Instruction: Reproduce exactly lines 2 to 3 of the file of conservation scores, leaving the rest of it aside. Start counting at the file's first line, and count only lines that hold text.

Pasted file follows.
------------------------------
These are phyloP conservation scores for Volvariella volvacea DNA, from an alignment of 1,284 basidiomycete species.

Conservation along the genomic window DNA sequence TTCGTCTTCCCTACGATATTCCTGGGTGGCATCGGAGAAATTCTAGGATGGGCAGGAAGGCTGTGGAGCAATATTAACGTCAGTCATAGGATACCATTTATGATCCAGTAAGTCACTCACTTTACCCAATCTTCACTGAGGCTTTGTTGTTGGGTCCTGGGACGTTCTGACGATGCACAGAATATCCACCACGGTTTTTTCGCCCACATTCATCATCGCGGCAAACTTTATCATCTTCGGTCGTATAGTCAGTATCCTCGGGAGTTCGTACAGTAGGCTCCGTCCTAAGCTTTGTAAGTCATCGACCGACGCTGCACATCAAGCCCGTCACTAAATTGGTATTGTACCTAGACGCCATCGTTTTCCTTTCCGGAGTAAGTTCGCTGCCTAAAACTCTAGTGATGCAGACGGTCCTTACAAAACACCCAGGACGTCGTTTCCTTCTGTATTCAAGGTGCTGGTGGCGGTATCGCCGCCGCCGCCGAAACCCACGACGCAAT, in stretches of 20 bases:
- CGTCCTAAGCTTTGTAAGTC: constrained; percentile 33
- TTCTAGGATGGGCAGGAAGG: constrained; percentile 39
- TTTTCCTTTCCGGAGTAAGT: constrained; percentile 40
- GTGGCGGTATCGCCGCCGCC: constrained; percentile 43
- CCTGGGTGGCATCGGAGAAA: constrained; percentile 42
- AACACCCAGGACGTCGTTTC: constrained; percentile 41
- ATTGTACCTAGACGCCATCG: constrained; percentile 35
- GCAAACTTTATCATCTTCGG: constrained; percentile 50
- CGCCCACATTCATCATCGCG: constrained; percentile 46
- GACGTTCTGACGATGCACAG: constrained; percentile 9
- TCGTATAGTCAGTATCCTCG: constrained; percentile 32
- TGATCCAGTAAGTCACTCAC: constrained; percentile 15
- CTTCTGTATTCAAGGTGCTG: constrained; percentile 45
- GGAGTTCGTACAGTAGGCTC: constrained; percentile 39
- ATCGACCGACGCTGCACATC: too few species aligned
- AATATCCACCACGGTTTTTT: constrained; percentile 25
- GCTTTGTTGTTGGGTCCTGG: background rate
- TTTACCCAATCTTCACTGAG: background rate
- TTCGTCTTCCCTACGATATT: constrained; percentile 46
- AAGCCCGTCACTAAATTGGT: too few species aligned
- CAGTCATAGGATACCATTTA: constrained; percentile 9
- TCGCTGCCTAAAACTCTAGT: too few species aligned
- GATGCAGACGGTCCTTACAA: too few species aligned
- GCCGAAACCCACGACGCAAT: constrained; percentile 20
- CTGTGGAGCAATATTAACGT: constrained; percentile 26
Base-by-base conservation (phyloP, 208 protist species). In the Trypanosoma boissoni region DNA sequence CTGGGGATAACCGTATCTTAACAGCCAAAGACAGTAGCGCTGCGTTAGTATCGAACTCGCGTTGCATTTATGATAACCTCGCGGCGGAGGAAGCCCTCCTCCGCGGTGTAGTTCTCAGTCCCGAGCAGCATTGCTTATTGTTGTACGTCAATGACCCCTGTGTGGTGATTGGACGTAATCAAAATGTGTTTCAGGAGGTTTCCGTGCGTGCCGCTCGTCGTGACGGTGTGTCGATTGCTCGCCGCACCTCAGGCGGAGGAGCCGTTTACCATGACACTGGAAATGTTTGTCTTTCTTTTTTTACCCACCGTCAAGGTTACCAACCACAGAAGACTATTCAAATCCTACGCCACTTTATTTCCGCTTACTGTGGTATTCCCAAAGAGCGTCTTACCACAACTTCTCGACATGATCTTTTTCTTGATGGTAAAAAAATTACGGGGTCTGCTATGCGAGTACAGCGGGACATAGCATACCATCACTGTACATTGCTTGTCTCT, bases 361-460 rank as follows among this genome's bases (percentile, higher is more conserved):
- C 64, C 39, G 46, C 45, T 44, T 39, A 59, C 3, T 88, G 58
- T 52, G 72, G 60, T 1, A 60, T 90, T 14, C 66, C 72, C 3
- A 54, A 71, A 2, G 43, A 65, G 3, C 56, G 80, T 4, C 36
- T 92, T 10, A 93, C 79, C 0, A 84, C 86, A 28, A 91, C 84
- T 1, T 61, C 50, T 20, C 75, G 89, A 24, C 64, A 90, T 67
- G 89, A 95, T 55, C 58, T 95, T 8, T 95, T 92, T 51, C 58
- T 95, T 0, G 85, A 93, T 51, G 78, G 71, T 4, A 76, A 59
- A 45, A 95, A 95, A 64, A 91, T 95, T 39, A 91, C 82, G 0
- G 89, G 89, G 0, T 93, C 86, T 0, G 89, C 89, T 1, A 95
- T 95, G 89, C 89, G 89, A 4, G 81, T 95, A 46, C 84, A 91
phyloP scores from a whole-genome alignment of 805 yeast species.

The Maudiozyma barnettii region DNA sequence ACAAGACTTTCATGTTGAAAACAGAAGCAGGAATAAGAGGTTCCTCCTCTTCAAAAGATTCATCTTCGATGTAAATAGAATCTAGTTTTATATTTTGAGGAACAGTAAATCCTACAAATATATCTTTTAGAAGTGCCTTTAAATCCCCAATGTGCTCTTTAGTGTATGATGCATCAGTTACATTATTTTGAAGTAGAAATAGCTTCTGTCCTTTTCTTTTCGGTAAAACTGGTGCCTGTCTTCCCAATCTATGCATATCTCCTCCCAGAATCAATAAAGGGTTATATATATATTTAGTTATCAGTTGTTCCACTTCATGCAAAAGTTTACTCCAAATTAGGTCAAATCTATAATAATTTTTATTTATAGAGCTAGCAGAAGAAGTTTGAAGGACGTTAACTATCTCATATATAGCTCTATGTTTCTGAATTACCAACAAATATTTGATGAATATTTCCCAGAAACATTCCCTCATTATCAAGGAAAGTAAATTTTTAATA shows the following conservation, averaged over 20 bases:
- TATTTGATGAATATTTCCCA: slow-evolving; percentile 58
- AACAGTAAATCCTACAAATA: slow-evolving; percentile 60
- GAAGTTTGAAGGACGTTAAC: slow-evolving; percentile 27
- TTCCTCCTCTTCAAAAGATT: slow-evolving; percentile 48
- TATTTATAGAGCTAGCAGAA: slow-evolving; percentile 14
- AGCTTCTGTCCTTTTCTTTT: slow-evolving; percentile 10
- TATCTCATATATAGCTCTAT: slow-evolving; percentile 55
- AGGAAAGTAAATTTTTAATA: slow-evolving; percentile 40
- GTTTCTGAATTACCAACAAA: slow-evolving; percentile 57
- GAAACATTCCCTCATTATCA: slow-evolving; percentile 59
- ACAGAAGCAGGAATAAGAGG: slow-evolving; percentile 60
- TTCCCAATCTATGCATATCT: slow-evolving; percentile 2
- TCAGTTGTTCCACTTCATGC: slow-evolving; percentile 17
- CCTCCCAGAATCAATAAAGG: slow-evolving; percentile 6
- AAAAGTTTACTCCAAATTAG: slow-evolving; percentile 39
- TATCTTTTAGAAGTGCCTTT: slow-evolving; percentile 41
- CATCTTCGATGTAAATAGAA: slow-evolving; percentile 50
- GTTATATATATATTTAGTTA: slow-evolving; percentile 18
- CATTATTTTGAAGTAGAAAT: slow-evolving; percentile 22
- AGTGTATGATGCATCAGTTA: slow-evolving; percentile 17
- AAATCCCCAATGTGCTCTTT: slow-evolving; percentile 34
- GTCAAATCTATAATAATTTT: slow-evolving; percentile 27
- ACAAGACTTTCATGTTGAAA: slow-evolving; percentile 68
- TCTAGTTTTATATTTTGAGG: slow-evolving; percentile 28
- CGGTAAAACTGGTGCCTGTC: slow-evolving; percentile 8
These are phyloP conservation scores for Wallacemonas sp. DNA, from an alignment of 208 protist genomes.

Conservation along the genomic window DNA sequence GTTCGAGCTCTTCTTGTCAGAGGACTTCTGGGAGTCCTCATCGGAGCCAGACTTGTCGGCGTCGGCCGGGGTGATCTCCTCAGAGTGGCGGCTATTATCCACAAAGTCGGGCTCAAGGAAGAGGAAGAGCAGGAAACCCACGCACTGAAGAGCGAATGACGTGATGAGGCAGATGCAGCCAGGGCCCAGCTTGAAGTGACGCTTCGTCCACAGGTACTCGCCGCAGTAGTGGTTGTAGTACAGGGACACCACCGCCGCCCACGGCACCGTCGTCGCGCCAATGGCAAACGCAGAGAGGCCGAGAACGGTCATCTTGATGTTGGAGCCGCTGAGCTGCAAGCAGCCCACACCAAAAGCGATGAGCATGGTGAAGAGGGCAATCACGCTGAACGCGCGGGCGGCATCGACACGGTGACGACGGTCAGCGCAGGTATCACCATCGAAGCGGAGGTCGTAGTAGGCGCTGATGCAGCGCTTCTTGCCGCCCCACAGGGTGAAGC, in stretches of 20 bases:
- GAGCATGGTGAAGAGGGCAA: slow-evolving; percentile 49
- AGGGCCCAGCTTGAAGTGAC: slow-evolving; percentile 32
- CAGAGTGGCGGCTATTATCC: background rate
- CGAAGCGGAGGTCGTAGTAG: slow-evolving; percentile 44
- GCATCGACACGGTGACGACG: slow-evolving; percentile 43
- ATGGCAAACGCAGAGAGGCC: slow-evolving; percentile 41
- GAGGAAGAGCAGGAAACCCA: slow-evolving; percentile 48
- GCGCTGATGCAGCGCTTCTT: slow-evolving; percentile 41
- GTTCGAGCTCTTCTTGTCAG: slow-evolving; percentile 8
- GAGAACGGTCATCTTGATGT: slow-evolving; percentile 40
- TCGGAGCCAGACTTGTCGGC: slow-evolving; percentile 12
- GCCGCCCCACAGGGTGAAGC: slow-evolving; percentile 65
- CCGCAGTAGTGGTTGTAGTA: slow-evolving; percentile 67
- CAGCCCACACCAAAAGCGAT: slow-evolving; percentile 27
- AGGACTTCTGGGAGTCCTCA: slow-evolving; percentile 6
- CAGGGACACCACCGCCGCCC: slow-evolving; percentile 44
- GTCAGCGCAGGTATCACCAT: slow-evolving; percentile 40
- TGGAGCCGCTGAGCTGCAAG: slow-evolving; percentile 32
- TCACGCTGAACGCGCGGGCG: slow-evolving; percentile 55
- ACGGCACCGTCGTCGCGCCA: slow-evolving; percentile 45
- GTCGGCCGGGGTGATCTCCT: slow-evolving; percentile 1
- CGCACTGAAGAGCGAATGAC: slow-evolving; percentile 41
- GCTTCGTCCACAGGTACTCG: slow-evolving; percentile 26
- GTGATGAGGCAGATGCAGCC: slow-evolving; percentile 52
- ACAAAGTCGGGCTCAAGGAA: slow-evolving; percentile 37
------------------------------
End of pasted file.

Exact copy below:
Conservation along the genomic window DNA sequence TTCGTCTTCCCTACGATATTCCTGGGTGGCATCGGAGAAATTCTAGGATGGGCAGGAAGGCTGTGGAGCAATATTAACGTCAGTCATAGGATACCATTTATGATCCAGTAAGTCACTCACTTTACCCAATCTTCACTGAGGCTTTGTTGTTGGGTCCTGGGACGTTCTGACGATGCACAGAATATCCACCACGGTTTTTTCGCCCACATTCATCATCGCGGCAAACTTTATCATCTTCGGTCGTATAGTCAGTATCCTCGGGAGTTCGTACAGTAGGCTCCGTCCTAAGCTTTGTAAGTCATCGACCGACGCTGCACATCAAGCCCGTCACTAAATTGGTATTGTACCTAGACGCCATCGTTTTCCTTTCCGGAGTAAGTTCGCTGCCTAAAACTCTAGTGATGCAGACGGTCCTTACAAAACACCCAGGACGTCGTTTCCTTCTGTATTCAAGGTGCTGGTGGCGGTATCGCCGCCGCCGCCGAAACCCACGACGCAAT, in stretches of 20 bases:
- CGTCCTAAGCTTTGTAAGTC: constrained; percentile 33